To the Editor:
I am writing in response to the March 22 Herald column “The Pursuit of Happiness” by James Flynn ’20. I believe that Flynn’s opinion — that “understanding the complexities of happiness is paramount for Brown students” — is flawed. That is, all people — but especially college students — should strive toward much more than happiness as an end goal.
That Aristotle’s definition of happiness differs greatly from ours is no coincidence: The modern sense of “happiness” is a much more shallow, ethereal and confused notion than the original eudaimonia. Flynn writes that modern happiness is understood as “subjective well-being,” “pleasant emotions” and “high life satisfaction” — fleeting and superficial manifestations that are highly conditional on circumstance, opportunity and privilege.
But Aristotle knew better. His dedication to philosophy — philosophia, the love of wisdom — arose from a point of departure with the modern definition of happiness. Recognizing that there are different means to achieve “subjective well-being,” Aristotle sought eudaimon, the highest good of all. Eudaimon is the integration of ergon, which he defines as human “function,” with reason and virtue — something that looks a lot closer to meaning and purpose than to happiness.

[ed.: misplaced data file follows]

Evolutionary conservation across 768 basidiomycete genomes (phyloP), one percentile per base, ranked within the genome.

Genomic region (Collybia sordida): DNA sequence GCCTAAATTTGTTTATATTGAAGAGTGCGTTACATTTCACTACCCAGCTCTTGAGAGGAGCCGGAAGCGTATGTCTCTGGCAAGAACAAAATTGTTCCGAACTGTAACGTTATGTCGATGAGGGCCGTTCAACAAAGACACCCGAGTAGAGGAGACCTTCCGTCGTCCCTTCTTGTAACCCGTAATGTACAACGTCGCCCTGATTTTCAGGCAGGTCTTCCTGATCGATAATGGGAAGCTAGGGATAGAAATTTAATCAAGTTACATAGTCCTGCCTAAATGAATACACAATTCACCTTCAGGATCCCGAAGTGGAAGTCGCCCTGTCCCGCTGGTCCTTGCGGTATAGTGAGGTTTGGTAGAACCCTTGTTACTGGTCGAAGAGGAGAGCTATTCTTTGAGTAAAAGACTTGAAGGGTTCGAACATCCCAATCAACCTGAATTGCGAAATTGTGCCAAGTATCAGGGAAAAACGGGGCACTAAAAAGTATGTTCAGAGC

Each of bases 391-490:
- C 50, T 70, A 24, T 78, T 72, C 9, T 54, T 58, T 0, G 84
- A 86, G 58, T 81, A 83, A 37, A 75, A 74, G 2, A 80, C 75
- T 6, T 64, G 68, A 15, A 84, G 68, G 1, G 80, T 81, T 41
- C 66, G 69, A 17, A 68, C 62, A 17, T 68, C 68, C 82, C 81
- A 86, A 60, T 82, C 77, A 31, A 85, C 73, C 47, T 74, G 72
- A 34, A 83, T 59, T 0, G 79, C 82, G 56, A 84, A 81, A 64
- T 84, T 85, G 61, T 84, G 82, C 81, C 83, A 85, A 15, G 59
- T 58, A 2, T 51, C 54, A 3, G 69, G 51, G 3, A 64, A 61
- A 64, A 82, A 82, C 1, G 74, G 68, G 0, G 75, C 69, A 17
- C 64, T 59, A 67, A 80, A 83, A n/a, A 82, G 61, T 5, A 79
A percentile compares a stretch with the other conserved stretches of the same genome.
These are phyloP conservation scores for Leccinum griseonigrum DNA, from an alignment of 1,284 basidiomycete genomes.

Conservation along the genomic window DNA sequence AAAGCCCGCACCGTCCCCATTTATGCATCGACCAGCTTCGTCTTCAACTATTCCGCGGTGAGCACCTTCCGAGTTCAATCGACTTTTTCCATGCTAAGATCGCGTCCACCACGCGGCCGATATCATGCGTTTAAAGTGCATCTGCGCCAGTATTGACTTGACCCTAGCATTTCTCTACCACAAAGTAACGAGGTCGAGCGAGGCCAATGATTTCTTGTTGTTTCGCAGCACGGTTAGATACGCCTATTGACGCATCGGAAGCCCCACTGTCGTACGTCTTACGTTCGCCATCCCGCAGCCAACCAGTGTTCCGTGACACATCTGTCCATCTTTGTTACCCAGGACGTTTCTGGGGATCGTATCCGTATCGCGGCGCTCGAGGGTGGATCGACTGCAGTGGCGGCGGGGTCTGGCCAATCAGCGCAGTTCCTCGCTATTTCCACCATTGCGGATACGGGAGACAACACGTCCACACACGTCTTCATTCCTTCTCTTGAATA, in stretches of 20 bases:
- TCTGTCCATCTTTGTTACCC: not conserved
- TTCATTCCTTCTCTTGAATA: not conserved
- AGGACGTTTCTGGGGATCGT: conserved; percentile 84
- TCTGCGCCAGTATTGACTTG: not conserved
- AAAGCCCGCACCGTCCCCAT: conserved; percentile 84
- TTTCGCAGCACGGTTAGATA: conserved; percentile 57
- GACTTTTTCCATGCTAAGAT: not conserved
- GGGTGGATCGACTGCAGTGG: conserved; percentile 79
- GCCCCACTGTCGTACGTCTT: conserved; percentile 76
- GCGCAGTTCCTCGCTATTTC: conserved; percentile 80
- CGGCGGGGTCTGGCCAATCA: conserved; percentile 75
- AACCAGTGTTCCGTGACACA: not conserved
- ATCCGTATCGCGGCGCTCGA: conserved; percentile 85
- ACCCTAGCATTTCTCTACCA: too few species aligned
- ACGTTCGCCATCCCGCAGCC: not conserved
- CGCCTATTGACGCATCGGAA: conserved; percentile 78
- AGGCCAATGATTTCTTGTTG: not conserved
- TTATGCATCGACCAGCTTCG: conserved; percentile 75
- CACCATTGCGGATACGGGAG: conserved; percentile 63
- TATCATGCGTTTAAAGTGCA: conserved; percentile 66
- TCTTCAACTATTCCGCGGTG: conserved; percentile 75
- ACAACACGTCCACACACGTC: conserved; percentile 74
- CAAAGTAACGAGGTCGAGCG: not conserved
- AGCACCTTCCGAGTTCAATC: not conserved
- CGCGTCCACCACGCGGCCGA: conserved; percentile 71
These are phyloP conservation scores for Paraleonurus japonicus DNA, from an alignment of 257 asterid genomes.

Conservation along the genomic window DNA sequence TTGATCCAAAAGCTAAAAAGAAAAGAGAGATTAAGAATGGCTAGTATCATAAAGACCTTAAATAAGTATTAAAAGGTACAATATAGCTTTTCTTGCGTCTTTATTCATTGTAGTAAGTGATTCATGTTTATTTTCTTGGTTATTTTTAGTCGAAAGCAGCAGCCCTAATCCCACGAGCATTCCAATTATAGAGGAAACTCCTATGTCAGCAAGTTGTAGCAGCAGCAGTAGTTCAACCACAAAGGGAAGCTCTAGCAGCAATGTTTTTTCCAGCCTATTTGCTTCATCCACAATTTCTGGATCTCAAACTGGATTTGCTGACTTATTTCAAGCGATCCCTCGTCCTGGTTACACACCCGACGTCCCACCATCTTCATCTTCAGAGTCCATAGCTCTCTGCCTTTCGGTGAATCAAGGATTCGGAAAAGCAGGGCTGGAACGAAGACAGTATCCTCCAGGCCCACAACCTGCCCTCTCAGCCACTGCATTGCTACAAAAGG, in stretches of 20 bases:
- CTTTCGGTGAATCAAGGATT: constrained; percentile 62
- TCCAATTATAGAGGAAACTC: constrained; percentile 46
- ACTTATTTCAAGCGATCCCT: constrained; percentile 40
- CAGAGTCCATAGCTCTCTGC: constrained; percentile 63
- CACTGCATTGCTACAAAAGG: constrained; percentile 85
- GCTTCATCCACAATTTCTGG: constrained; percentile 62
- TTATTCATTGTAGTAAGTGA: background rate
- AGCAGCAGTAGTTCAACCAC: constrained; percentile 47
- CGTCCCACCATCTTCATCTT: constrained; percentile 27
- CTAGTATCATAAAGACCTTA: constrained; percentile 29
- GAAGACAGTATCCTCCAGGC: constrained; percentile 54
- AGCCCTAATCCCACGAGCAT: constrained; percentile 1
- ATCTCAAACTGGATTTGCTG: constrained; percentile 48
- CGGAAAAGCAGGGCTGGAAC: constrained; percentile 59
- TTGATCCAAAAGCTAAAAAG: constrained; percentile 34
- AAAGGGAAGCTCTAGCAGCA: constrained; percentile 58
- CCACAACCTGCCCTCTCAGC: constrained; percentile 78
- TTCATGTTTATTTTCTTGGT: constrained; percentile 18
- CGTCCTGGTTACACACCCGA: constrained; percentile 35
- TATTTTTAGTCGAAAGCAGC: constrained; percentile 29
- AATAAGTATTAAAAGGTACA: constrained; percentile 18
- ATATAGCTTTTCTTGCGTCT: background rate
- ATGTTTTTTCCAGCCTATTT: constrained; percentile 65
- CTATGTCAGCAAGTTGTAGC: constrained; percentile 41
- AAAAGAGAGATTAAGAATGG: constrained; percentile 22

Modern sensibilities approach the idea of “highest goods” and “universal ideals” with suspicion, and rightly so. But under systems that so often disappoint, damage and dehumanize, in a political landscape characterized by fear and hatred — in short, in a world in which suffering still runs rampant — I know that I require more than eight hours of sleep to weather the storm.
Adam Mercier ’19